Dec '16 | Video Production Tips: Capturing High Quality on a Low Budget (Part 3 of 4)
San Francisco Video Producer & Founder of Patina Pictures gives it to you straight…
Guess what? Videos don’t have to cost a fortune. But in order to maintain a certain level of quality, they do require some planning.
In this four part blog series, we’re taking you behind the scenes and sharing video production tips and tricks unlike those shared before. Today, we focus on how to capture high quality content on a shoestring budget.
Now, before we begin, let’s lay some ground rules. By “low budget” I don’t mean you hire a college kid with a camera. No offense to college kids with cameras, I used to be one myself. But that route typically doesn’t produce the type of high quality content I’m referring to.
By low budget, I mean anything below $5,000. And by high quality content, I mean corporate videos shot in the same vein as the three examples below.
The owners of Scout & Molly’s wanted to advertise the opening of their boutique clothing store on social media, but like most owners starting out, they didn’t have a lot to spend. Here are a few ways in which we provided several high quality social media videos for one very low price.
- Be adventurous when picking your locations! There are a lot of great locations out there you don’t have to pay for. In this case, we took to the great outdoors. And by great outdoors we mean the very well groomed parks of Connecticut. We also set up shop on a subway platform and waited for a train to roll in, and our patience paid off!
- Hiring talent wasn’t an affordable option for these videos, so we put our heads together and came up with a marketing ploy that paid off. Instead of hiring talent, we hired real people from the community. And those real people turned out to be incredible publicity agents!
- Instead of hiring a make up artist, we treated our real people models to a makeover at the local Benefit Cosmetics. Not only did they walk away with a new product, but the process also allowed Scout & Molly owners a chance to meet and support other local business owners.
Shapeways wanted to produce a series of educational videos that helped designers by taking them behind the scenes of the manufacturing process, but they didn’t want to spend a lot. Here’s how we got that done:
- We found a free location that had naturally great light.
- With the help of the marketing team, we found a Shapeways designer and asked him to be our “spokesperson.”
- Then we hired a “One-Man-Band.” Yes, there are cameramen and women out there that have developed a slew of skill sets so that they can efficiently and effectively set up basic lighting, sound, and operate two cameras on their own. And typically these rock star crew members also come with their own equipment package.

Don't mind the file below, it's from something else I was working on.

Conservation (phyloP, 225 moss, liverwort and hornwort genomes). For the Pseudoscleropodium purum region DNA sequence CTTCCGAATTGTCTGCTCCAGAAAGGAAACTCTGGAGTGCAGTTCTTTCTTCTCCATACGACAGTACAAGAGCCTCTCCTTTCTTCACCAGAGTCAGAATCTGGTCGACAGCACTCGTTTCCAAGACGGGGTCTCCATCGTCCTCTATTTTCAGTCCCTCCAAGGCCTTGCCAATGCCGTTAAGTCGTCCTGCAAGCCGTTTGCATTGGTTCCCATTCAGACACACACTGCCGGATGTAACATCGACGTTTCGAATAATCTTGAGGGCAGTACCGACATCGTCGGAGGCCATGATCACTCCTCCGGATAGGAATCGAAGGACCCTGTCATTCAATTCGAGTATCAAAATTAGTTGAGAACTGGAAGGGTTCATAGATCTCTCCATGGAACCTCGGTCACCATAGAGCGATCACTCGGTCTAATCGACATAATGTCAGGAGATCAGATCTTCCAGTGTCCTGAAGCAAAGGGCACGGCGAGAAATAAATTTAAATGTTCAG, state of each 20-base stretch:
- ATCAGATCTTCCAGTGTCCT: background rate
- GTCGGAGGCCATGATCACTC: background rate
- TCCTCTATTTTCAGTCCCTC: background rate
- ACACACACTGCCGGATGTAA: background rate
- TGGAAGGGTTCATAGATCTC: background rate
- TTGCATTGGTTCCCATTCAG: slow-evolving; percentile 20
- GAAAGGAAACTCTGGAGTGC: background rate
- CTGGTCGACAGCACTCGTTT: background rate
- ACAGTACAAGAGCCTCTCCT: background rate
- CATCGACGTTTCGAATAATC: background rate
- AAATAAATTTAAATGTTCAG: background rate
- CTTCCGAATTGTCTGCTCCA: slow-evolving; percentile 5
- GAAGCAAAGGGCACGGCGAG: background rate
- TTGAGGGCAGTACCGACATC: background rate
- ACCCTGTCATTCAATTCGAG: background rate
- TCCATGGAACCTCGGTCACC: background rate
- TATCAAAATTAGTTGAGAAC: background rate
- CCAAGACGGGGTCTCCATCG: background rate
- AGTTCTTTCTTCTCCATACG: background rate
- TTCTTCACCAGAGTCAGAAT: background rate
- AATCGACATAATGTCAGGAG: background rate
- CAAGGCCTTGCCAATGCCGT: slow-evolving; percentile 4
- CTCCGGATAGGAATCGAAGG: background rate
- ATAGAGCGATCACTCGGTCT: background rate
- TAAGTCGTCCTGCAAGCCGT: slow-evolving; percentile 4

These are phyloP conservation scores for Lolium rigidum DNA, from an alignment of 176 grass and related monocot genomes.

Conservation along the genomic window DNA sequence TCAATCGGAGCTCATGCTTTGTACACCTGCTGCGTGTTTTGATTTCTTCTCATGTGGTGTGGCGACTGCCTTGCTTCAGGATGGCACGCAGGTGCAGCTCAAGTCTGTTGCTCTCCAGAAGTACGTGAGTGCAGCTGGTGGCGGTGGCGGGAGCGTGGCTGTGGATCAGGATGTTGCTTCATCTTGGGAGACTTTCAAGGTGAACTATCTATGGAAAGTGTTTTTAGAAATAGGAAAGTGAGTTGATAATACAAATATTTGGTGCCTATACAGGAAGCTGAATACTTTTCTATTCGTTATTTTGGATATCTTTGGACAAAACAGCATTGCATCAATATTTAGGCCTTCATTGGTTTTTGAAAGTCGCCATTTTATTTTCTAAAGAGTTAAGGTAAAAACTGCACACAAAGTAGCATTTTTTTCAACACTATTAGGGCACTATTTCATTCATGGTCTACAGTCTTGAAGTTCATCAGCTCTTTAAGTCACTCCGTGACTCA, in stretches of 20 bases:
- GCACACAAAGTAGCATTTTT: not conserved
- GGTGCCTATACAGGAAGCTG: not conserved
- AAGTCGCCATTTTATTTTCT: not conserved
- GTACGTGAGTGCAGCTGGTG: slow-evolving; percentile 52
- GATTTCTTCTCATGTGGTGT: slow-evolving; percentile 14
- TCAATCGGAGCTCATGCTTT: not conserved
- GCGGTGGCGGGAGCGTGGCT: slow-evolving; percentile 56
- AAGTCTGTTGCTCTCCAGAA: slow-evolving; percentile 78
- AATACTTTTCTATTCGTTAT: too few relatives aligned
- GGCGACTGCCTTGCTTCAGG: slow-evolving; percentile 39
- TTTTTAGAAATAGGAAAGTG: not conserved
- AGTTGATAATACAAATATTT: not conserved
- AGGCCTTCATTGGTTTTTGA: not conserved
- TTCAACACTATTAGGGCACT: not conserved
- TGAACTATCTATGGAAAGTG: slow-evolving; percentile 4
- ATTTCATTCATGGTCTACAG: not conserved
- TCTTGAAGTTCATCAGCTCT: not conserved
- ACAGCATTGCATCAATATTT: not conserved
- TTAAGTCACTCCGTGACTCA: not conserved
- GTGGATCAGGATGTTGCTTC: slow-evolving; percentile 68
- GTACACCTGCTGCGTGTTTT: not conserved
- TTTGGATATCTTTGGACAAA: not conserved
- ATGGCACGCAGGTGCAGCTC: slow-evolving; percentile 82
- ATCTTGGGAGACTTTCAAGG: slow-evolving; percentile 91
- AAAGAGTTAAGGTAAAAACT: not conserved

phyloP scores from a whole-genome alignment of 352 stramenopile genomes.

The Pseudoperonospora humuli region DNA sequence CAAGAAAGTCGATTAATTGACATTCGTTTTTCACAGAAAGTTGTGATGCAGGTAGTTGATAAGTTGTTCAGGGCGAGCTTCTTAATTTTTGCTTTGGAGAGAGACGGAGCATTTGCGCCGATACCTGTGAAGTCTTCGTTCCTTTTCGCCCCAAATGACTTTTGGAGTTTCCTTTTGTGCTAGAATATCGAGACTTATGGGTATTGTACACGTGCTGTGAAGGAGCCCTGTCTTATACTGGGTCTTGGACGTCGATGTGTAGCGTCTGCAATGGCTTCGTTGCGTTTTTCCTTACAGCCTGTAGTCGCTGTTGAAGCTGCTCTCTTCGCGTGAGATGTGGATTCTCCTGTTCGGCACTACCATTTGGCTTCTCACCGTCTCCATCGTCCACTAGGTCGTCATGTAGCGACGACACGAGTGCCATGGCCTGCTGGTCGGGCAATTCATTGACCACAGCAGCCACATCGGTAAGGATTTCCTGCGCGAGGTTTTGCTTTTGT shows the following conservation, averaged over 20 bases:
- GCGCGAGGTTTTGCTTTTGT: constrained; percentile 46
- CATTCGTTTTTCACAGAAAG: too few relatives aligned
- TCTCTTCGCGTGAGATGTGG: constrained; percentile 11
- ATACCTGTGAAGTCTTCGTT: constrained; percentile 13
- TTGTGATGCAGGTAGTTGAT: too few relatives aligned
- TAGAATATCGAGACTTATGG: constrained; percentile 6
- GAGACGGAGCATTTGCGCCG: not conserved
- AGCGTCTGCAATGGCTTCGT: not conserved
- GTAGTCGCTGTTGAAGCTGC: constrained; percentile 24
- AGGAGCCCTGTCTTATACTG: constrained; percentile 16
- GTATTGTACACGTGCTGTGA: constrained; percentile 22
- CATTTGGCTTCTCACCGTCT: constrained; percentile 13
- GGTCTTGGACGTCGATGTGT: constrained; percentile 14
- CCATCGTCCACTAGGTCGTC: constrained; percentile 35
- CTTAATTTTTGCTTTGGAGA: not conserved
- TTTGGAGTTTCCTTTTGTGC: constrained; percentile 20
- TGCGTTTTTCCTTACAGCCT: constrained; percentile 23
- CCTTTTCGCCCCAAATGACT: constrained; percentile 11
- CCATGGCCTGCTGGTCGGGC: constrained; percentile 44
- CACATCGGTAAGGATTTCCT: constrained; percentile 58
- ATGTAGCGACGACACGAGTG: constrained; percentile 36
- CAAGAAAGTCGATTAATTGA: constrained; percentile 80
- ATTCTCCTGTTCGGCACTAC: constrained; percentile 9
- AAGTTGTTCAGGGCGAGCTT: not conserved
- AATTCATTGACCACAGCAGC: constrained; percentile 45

So if you can’t afford hiring an entire camera crew, and your storyline and video premise is of a simple nature, consider finding and hiring a “One Man Band.” But again, this isn’t a kid with a camera. This is a highly skilled individual who has gone to great lengths to hone their skills in several diverse areas.
Finally, the founder of Tuesday Recipe, Tori Ritchie, wanted a video that introduced the launch of her new website, but needed to do it on a shoestring budget. Here’s how we accomplished that:
- Great Scripting: When you take the time to write a great story, you don’t need a lot of extra bells and whistles. In this case, we incorporated Tori’s fun sense of humor and her bubbly personality, and got the necessary information across in a way that was highly entertaining. And we did this all in four hours, with only two cameras, two lights, and one cameraman.
- Art Direction: If you don’t have the budget to hire an art director, then set aside some time to think like an art director. You’ll notice in this shot, the fabric on the bench matches the apples, which matches the flowers. A coincidence? No. A smart $10 purchase made by this San Francisco video producer prior to filming? Yes.
- Smart Scheduling: For a piece like this, lighting is very important. But when you don’t have the money to hire a gaffer or rent lights, then use natural light. It’s free! But the trick with natural light is that it’s finicky. With one location scout prior, we determined the best time to film Tori was been 11-2pm, when the sun wasn’t directly hitting the windows, yet the light was bright enough to provide a soft warm glow.
Want a bonus tip? See how Tori received over 2,000 views within the first two weeks of posting her video.
Did you miss parts one and two of this series? Check out our tips on Event Videos and Customer Testimonials, or check back next week as this San Francisco video producer helps you tackle the art of video scheduling, showing you how to film more, for less.
Categorized under: Video Production Tips & Tricks